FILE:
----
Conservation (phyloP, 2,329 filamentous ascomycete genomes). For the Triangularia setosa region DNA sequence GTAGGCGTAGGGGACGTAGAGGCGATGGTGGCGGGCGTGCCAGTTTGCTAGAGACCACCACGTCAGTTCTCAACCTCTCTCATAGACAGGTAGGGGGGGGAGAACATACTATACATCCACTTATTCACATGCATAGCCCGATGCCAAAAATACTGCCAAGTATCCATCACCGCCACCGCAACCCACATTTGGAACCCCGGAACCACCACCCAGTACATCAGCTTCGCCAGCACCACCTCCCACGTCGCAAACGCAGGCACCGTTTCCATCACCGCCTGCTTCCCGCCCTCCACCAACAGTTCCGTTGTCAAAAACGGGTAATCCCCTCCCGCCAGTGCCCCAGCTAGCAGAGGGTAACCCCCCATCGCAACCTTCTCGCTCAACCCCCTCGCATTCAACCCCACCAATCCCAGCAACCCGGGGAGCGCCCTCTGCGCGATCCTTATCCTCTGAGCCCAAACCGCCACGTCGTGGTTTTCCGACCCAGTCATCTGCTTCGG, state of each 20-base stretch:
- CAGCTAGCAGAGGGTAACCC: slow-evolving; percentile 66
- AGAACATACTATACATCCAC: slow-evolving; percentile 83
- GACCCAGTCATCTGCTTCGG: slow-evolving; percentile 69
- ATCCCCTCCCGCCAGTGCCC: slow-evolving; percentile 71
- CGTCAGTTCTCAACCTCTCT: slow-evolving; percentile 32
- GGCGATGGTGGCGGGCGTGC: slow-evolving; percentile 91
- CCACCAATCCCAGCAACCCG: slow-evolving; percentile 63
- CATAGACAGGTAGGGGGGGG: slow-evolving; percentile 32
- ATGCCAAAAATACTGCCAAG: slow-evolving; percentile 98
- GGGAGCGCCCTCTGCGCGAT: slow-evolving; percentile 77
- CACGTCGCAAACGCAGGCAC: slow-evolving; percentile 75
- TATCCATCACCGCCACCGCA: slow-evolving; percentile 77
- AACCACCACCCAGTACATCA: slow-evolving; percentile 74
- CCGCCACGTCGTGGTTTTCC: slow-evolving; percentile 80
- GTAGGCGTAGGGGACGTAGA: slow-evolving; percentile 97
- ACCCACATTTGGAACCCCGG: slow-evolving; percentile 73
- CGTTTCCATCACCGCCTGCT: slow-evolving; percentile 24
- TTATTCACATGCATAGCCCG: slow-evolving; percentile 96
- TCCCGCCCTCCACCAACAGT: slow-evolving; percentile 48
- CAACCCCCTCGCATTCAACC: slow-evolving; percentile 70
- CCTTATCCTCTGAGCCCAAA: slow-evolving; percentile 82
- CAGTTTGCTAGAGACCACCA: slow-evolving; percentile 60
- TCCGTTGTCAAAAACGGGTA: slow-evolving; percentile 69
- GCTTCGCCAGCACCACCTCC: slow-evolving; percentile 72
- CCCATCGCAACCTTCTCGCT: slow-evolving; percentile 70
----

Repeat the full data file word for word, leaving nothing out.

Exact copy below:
Conservation (phyloP, 2,329 filamentous ascomycete genomes). For the Triangularia setosa region DNA sequence GTAGGCGTAGGGGACGTAGAGGCGATGGTGGCGGGCGTGCCAGTTTGCTAGAGACCACCACGTCAGTTCTCAACCTCTCTCATAGACAGGTAGGGGGGGGAGAACATACTATACATCCACTTATTCACATGCATAGCCCGATGCCAAAAATACTGCCAAGTATCCATCACCGCCACCGCAACCCACATTTGGAACCCCGGAACCACCACCCAGTACATCAGCTTCGCCAGCACCACCTCCCACGTCGCAAACGCAGGCACCGTTTCCATCACCGCCTGCTTCCCGCCCTCCACCAACAGTTCCGTTGTCAAAAACGGGTAATCCCCTCCCGCCAGTGCCCCAGCTAGCAGAGGGTAACCCCCCATCGCAACCTTCTCGCTCAACCCCCTCGCATTCAACCCCACCAATCCCAGCAACCCGGGGAGCGCCCTCTGCGCGATCCTTATCCTCTGAGCCCAAACCGCCACGTCGTGGTTTTCCGACCCAGTCATCTGCTTCGG, state of each 20-base stretch:
- CAGCTAGCAGAGGGTAACCC: slow-evolving; percentile 66
- AGAACATACTATACATCCAC: slow-evolving; percentile 83
- GACCCAGTCATCTGCTTCGG: slow-evolving; percentile 69
- ATCCCCTCCCGCCAGTGCCC: slow-evolving; percentile 71
- CGTCAGTTCTCAACCTCTCT: slow-evolving; percentile 32
- GGCGATGGTGGCGGGCGTGC: slow-evolving; percentile 91
- CCACCAATCCCAGCAACCCG: slow-evolving; percentile 63
- CATAGACAGGTAGGGGGGGG: slow-evolving; percentile 32
- ATGCCAAAAATACTGCCAAG: slow-evolving; percentile 98
- GGGAGCGCCCTCTGCGCGAT: slow-evolving; percentile 77
- CACGTCGCAAACGCAGGCAC: slow-evolving; percentile 75
- TATCCATCACCGCCACCGCA: slow-evolving; percentile 77
- AACCACCACCCAGTACATCA: slow-evolving; percentile 74
- CCGCCACGTCGTGGTTTTCC: slow-evolving; percentile 80
- GTAGGCGTAGGGGACGTAGA: slow-evolving; percentile 97
- ACCCACATTTGGAACCCCGG: slow-evolving; percentile 73
- CGTTTCCATCACCGCCTGCT: slow-evolving; percentile 24
- TTATTCACATGCATAGCCCG: slow-evolving; percentile 96
- TCCCGCCCTCCACCAACAGT: slow-evolving; percentile 48
- CAACCCCCTCGCATTCAACC: slow-evolving; percentile 70
- CCTTATCCTCTGAGCCCAAA: slow-evolving; percentile 82
- CAGTTTGCTAGAGACCACCA: slow-evolving; percentile 60
- TCCGTTGTCAAAAACGGGTA: slow-evolving; percentile 69
- GCTTCGCCAGCACCACCTCC: slow-evolving; percentile 72
- CCCATCGCAACCTTCTCGCT: slow-evolving; percentile 70